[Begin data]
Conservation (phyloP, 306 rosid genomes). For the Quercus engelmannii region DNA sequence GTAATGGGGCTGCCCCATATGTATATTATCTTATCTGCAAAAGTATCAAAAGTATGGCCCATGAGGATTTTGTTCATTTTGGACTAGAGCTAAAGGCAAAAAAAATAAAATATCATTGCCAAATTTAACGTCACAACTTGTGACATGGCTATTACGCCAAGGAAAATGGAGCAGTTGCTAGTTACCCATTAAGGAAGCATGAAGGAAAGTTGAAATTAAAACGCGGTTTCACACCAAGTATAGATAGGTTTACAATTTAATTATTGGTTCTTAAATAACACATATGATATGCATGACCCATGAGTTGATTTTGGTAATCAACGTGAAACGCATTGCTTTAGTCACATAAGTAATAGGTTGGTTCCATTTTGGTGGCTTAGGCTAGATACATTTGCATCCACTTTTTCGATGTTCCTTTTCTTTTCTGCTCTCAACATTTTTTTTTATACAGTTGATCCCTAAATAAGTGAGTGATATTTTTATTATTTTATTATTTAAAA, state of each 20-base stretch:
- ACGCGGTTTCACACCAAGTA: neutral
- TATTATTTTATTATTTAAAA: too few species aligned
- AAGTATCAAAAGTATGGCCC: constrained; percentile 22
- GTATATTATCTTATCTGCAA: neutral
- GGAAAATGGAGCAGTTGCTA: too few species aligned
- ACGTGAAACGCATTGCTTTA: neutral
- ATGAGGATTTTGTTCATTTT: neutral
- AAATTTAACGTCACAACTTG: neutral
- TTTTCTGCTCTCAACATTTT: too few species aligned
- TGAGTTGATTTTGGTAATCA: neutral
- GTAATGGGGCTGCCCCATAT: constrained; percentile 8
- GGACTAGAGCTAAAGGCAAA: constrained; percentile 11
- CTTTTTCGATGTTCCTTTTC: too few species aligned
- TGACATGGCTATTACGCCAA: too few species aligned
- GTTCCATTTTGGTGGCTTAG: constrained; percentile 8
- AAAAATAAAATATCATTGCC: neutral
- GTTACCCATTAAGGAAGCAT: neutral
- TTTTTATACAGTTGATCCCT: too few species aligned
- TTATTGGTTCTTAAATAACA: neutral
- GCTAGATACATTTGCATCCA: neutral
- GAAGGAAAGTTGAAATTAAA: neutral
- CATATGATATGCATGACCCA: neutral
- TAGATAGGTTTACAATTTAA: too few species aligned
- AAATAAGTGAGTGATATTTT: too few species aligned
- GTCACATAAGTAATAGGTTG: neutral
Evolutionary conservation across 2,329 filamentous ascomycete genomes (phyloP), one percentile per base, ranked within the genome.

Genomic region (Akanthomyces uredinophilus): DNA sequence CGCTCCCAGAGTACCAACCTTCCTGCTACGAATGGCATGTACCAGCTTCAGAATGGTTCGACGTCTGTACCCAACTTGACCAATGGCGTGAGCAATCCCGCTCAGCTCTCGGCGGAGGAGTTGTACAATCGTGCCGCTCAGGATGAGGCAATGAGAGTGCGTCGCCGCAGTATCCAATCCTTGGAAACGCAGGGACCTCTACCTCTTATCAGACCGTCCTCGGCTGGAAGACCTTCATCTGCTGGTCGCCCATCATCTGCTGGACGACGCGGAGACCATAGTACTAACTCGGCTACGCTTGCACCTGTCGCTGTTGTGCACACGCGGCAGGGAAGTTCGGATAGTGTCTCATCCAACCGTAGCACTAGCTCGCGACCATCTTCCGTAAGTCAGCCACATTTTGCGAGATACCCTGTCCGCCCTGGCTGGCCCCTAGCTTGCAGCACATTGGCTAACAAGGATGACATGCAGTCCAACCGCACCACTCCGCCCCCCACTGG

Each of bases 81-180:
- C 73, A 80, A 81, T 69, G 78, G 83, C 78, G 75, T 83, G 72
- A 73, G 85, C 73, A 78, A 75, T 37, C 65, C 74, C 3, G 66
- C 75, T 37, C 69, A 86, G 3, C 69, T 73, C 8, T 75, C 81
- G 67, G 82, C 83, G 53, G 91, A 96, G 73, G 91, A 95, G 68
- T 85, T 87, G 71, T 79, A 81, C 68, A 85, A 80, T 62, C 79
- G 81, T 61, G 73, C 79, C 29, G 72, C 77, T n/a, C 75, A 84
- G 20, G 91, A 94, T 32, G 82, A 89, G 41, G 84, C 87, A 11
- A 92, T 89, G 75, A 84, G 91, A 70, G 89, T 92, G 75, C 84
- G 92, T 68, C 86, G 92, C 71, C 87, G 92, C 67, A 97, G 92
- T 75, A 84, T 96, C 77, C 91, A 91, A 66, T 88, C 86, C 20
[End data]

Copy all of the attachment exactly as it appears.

Conservation (phyloP, 306 rosid genomes). For the Quercus engelmannii region DNA sequence GTAATGGGGCTGCCCCATATGTATATTATCTTATCTGCAAAAGTATCAAAAGTATGGCCCATGAGGATTTTGTTCATTTTGGACTAGAGCTAAAGGCAAAAAAAATAAAATATCATTGCCAAATTTAACGTCACAACTTGTGACATGGCTATTACGCCAAGGAAAATGGAGCAGTTGCTAGTTACCCATTAAGGAAGCATGAAGGAAAGTTGAAATTAAAACGCGGTTTCACACCAAGTATAGATAGGTTTACAATTTAATTATTGGTTCTTAAATAACACATATGATATGCATGACCCATGAGTTGATTTTGGTAATCAACGTGAAACGCATTGCTTTAGTCACATAAGTAATAGGTTGGTTCCATTTTGGTGGCTTAGGCTAGATACATTTGCATCCACTTTTTCGATGTTCCTTTTCTTTTCTGCTCTCAACATTTTTTTTTATACAGTTGATCCCTAAATAAGTGAGTGATATTTTTATTATTTTATTATTTAAAA, state of each 20-base stretch:
- ACGCGGTTTCACACCAAGTA: neutral
- TATTATTTTATTATTTAAAA: too few species aligned
- AAGTATCAAAAGTATGGCCC: constrained; percentile 22
- GTATATTATCTTATCTGCAA: neutral
- GGAAAATGGAGCAGTTGCTA: too few species aligned
- ACGTGAAACGCATTGCTTTA: neutral
- ATGAGGATTTTGTTCATTTT: neutral
- AAATTTAACGTCACAACTTG: neutral
- TTTTCTGCTCTCAACATTTT: too few species aligned
- TGAGTTGATTTTGGTAATCA: neutral
- GTAATGGGGCTGCCCCATAT: constrained; percentile 8
- GGACTAGAGCTAAAGGCAAA: constrained; percentile 11
- CTTTTTCGATGTTCCTTTTC: too few species aligned
- TGACATGGCTATTACGCCAA: too few species aligned
- GTTCCATTTTGGTGGCTTAG: constrained; percentile 8
- AAAAATAAAATATCATTGCC: neutral
- GTTACCCATTAAGGAAGCAT: neutral
- TTTTTATACAGTTGATCCCT: too few species aligned
- TTATTGGTTCTTAAATAACA: neutral
- GCTAGATACATTTGCATCCA: neutral
- GAAGGAAAGTTGAAATTAAA: neutral
- CATATGATATGCATGACCCA: neutral
- TAGATAGGTTTACAATTTAA: too few species aligned
- AAATAAGTGAGTGATATTTT: too few species aligned
- GTCACATAAGTAATAGGTTG: neutral
Evolutionary conservation across 2,329 filamentous ascomycete genomes (phyloP), one percentile per base, ranked within the genome.

Genomic region (Akanthomyces uredinophilus): DNA sequence CGCTCCCAGAGTACCAACCTTCCTGCTACGAATGGCATGTACCAGCTTCAGAATGGTTCGACGTCTGTACCCAACTTGACCAATGGCGTGAGCAATCCCGCTCAGCTCTCGGCGGAGGAGTTGTACAATCGTGCCGCTCAGGATGAGGCAATGAGAGTGCGTCGCCGCAGTATCCAATCCTTGGAAACGCAGGGACCTCTACCTCTTATCAGACCGTCCTCGGCTGGAAGACCTTCATCTGCTGGTCGCCCATCATCTGCTGGACGACGCGGAGACCATAGTACTAACTCGGCTACGCTTGCACCTGTCGCTGTTGTGCACACGCGGCAGGGAAGTTCGGATAGTGTCTCATCCAACCGTAGCACTAGCTCGCGACCATCTTCCGTAAGTCAGCCACATTTTGCGAGATACCCTGTCCGCCCTGGCTGGCCCCTAGCTTGCAGCACATTGGCTAACAAGGATGACATGCAGTCCAACCGCACCACTCCGCCCCCCACTGG

Each of bases 81-180:
- C 73, A 80, A 81, T 69, G 78, G 83, C 78, G 75, T 83, G 72
- A 73, G 85, C 73, A 78, A 75, T 37, C 65, C 74, C 3, G 66
- C 75, T 37, C 69, A 86, G 3, C 69, T 73, C 8, T 75, C 81
- G 67, G 82, C 83, G 53, G 91, A 96, G 73, G 91, A 95, G 68
- T 85, T 87, G 71, T 79, A 81, C 68, A 85, A 80, T 62, C 79
- G 81, T 61, G 73, C 79, C 29, G 72, C 77, T n/a, C 75, A 84
- G 20, G 91, A 94, T 32, G 82, A 89, G 41, G 84, C 87, A 11
- A 92, T 89, G 75, A 84, G 91, A 70, G 89, T 92, G 75, C 84
- G 92, T 68, C 86, G 92, C 71, C 87, G 92, C 67, A 97, G 92
- T 75, A 84, T 96, C 77, C 91, A 91, A 66, T 88, C 86, C 20